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Incredible Machine CD, CD+DVD, NTSC, Import
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Descriptions du produit
"(2010/MERCURY) 11 titres plus DVD - Digipac. 11 nouvelles chansons mettant en vedette «Stuck Like Glue» et Deluxe DVD 'Little Miss comprend pleine longueur documentaire de Sugarland, ""Stuck Like Glue"" vidéo et «Incredible Machine' vidéo en direct."
All We Are
Stuck Like Glue
Incredible Machine (interlude)
Every Girl Like Me
Find The Beat Again
Shine The Light
DISC 2: (DVD)
Show Invention (Set/Wardrobe/Rehearsal)
Show (Wide Open/Stand Up/ credits)
Incredible Machine (video, live)
Stuck Like Glue (video)
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This may be good or bad news, depending on how you feel about the change. Incredible Machine has the biggest sound the band has ever produced: sweeping, stadium-filling anthems that show off Jennifer Nettles' commanding voice, especially the first two tracks, "All We Are" and the title song. The third track is the already-released single, "Stuck Like Glue," a radio-friendly hit that epitomizes country-pop, with a brief, strange detour into reggae-rap.
The fourth track, "Tonight," is a heartfelt ballad that bears an uncanny resemblance to the aforementioned Etheridge. The fifth, on the other hand, contains the harmonies and themes we've come to expect from Sugarland. Called "Stand Up," it gives Kristian Bush his first solo vocal part on this CD and has the potential to be a huge hit on country radio.
The album's second half kicks off with the very peppy "Every Girl Like Me," followed by another Nettles showcase, a fine country ballad called "Little Miss." The next track is unfortunately the least successful song on the CD, "Find the Beat Again," in which Nettles sounds for all the world like Deborah Harry of Blondie fame. Whatever this song is, it ain't country! The album concludes with a straight-ahead rocker produced for the Winter Olympics, "Wide Open," and a gospel ballad accompanied by solo piano called "Shine the Light." Both are powerful, but the former is irresistibly catchy while the latter is positively conventional.
What to make of this outing? I enjoy rock and power ballads, and since we've heard plenty of traditional country songs from Nettles and Bush, I'm inclined to give them the freedom to experiment. But the CD is definitely a crossover, so country purists will call it a mixed bag at best and an utter betrayal at worst. If that happens, it will be a shame, a negation of the many enjoyable musical moments on the album. And who cares what they think? I liked it.
The duo's original songs are catchy and Jennifer Nettles' voice cuts through the rock backings like a fog cutter in a thick bank. When the productions occasionally lighten, as on the lead single "Stuck Like Glue," the music turns into modern day bubblegum, with riffy lyrics, cute singing and a toasting bridge that suggests Gwen Stefani in Music City. One might argue about whether Sugarland's previous albums had already moved far away from traditional country sounds, but The Incredible Machine puts the conversation to bed as the duo openly bids for modern rock success with power-ballads like "Tonight" and a heavy dose of studio effects. The closest the album comes to even modern Nashville's notion of country is "Little Miss," but even here the song grows from acoustic guitars into a heavily wrought production.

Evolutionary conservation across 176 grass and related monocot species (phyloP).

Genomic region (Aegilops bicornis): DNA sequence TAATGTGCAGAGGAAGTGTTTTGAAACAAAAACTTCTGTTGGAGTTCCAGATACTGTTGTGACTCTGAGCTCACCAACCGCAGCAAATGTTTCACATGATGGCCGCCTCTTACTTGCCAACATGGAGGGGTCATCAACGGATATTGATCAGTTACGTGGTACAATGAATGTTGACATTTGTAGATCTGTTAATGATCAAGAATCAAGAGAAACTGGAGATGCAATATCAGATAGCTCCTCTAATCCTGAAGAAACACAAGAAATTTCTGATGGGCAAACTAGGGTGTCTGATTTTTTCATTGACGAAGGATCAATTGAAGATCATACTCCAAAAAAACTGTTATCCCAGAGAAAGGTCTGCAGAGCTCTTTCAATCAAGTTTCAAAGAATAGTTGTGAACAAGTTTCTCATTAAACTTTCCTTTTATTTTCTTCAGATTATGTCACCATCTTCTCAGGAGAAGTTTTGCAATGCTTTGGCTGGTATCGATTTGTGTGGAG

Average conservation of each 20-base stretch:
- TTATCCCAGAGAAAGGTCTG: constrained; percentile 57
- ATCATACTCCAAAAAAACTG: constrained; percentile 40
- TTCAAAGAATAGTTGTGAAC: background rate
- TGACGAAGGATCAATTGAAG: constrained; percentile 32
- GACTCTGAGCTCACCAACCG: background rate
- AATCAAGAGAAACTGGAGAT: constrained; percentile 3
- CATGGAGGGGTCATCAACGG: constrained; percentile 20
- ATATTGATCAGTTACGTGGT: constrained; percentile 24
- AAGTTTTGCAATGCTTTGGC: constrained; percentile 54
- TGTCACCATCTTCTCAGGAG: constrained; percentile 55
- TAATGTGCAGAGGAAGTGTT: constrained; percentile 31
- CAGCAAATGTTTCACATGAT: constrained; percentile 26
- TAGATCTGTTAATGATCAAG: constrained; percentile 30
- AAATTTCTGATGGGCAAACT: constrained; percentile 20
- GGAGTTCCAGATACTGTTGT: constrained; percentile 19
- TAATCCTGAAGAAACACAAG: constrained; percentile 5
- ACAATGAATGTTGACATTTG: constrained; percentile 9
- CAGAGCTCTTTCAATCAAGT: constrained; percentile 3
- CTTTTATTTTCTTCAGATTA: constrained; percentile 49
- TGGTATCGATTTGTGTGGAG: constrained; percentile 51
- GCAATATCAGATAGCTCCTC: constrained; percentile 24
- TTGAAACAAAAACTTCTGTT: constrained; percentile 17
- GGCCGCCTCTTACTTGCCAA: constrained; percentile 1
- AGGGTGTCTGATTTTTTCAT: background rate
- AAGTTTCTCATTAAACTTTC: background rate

The reggae beat and rapping passage of "Every Girl Like Me" are sure to alienate some of the group's long time fans, though more on principle than musical value. Ditto for the punchy pop-rock "Find the Beat Again," which sounds as if it could be a hit for one of Disney's teen stars. None of this is really news, as the group hinted in these directions all along, and modern country production has become a virtual second home for modern rock sounds. If you held on to your U2 tickets through Bono's back problems, you'll find the sound of Sugarland's latest to your liking. You won't find Bono's philosophical world outlook in the lyrics, but you can shuffle this into a mid-80s mix of Simple Minds and Big Country without any tears or fears. [©2010 hyperbolium dot com]
This album is nothing less than spectacular. I liked back in the day when artists like Queen, Prince & David Bowie [to name but a few] would have a a diferent sound on each album, yet still sound like themeselves. Sugarland has done this w/ The Incredible Machine. I would rather an artist give the fans something new and intersting, thus helping them grow, rather than xeroxing what previously worked [i.e. taylor swift .. all of her tunes sound almost exactly the same].
Sure The Incredible Machine isn't a country album by any means but it is great. The title track is very atmospheric and moody and for being 5 min goes by way too quickly. Little Miss will work well on country radio. Shine The Light is this album's Stay, moving and heartfelt.
To those that expect a certain sound from an artist I say: OPEN YOUR MINDS and do not pidgeon hole YOUR music tastes.
My only complaint is that the cover art is kinda bland. Sugarland spent a lot of time and effort creating a fantastic set and costumes using the steam-punk style for the concert tour, but it didn't transfer on to the CD cover.